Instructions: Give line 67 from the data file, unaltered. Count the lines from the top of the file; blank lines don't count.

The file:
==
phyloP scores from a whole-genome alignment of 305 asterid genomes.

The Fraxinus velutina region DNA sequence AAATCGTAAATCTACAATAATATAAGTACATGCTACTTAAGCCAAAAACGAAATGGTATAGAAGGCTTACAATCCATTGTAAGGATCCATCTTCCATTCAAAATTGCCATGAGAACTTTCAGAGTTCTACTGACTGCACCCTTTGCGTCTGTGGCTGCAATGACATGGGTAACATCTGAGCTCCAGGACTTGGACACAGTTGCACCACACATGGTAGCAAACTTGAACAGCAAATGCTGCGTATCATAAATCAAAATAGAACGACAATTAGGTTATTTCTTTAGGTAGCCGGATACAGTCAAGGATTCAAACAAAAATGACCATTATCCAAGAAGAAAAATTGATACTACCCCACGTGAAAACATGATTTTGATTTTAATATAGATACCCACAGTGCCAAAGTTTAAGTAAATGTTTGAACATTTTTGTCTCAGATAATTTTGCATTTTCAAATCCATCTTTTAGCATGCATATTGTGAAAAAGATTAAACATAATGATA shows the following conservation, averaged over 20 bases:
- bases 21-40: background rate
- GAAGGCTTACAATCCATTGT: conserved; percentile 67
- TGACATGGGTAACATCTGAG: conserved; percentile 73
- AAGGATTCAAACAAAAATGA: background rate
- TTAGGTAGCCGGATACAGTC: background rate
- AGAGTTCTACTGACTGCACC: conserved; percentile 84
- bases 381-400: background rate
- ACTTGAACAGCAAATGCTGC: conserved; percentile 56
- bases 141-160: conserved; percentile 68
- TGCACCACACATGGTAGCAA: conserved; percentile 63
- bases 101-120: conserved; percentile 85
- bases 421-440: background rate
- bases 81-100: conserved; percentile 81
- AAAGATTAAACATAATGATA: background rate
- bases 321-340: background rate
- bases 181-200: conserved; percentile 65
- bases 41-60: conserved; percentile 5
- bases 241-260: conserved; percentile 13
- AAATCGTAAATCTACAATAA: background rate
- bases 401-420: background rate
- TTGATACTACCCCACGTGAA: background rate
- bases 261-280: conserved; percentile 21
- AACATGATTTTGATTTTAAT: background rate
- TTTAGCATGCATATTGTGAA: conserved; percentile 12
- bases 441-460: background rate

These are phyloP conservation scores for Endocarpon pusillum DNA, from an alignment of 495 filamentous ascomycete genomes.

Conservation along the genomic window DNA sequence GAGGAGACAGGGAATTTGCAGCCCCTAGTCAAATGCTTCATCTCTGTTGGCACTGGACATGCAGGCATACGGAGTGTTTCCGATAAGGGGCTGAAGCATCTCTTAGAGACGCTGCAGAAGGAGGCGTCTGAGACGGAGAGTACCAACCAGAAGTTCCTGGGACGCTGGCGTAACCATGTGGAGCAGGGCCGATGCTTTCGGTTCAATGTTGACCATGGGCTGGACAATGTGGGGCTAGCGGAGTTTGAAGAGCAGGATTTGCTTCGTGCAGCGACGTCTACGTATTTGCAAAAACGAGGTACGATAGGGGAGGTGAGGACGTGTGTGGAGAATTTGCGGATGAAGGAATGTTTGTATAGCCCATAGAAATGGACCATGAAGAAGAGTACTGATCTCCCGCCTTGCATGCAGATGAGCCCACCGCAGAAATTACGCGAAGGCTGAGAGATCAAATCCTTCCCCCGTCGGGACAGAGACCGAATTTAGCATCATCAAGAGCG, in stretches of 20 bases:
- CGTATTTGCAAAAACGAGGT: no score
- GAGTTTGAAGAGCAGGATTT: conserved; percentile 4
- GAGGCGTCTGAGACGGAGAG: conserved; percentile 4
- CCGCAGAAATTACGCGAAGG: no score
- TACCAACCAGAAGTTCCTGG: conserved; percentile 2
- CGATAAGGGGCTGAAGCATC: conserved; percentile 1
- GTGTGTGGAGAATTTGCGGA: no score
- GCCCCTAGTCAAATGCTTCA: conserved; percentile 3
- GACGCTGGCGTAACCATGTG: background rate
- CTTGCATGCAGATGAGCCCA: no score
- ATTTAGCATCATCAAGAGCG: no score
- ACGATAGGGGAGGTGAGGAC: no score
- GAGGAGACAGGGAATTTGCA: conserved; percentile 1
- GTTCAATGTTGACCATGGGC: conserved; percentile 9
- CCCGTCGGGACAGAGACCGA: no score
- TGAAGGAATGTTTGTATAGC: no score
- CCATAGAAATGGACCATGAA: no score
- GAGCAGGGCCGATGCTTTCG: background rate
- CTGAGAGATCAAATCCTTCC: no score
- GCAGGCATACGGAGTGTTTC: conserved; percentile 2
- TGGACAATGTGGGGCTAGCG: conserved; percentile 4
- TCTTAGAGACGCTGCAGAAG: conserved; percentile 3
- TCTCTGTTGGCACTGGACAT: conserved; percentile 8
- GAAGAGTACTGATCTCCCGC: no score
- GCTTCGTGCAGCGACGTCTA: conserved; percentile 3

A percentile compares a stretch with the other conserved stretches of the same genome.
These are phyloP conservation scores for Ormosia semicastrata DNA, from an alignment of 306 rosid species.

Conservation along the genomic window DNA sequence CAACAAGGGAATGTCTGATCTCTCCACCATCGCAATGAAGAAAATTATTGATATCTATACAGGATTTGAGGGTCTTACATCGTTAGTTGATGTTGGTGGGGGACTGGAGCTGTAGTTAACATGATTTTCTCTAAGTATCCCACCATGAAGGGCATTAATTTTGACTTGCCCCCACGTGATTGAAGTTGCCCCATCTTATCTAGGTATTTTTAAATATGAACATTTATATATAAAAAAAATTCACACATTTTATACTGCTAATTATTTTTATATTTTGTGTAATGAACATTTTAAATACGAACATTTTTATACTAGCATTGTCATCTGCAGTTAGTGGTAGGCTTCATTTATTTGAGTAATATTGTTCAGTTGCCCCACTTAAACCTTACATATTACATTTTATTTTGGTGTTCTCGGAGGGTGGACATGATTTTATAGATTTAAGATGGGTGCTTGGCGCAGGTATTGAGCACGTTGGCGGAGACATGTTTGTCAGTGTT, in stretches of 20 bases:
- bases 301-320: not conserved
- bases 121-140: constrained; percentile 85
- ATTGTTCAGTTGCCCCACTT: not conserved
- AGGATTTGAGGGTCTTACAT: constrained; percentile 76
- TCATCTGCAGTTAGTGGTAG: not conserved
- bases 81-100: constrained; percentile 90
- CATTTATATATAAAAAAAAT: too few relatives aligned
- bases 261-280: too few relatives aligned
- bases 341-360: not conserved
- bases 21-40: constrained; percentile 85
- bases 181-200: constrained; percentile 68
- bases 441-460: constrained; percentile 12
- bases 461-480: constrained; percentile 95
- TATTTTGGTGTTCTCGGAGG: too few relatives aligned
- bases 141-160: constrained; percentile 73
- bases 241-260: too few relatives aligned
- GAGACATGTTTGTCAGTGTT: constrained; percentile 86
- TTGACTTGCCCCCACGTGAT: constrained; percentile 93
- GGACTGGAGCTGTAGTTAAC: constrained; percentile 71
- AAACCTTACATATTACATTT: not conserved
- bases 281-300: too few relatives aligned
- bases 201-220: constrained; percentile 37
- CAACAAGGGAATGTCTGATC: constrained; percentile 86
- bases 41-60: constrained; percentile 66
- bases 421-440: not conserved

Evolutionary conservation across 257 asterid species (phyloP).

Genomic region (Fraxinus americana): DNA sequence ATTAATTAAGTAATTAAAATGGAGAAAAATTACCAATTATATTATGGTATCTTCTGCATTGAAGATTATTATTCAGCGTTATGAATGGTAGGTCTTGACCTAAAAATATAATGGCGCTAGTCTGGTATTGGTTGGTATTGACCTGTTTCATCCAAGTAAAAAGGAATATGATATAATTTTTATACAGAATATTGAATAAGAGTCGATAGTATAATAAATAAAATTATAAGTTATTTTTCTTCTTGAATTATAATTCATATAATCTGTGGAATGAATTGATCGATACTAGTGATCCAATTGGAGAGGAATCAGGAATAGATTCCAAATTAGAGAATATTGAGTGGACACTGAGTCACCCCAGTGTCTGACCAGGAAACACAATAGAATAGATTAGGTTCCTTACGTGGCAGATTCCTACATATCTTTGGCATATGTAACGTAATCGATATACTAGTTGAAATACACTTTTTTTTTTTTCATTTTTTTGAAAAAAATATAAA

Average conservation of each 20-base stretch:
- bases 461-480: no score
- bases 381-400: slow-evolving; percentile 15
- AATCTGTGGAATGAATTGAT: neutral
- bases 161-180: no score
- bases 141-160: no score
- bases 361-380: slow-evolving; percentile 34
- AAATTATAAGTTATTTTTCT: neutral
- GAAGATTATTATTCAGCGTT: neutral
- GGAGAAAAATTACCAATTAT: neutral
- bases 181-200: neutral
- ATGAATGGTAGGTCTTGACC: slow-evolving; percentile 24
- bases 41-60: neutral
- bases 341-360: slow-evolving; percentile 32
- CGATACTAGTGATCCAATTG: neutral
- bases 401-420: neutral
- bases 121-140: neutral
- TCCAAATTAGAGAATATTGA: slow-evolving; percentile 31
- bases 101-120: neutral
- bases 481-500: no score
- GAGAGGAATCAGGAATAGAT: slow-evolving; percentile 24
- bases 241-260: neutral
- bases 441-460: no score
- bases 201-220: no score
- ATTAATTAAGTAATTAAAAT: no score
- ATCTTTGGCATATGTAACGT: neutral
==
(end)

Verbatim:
- bases 21-40: constrained; percentile 85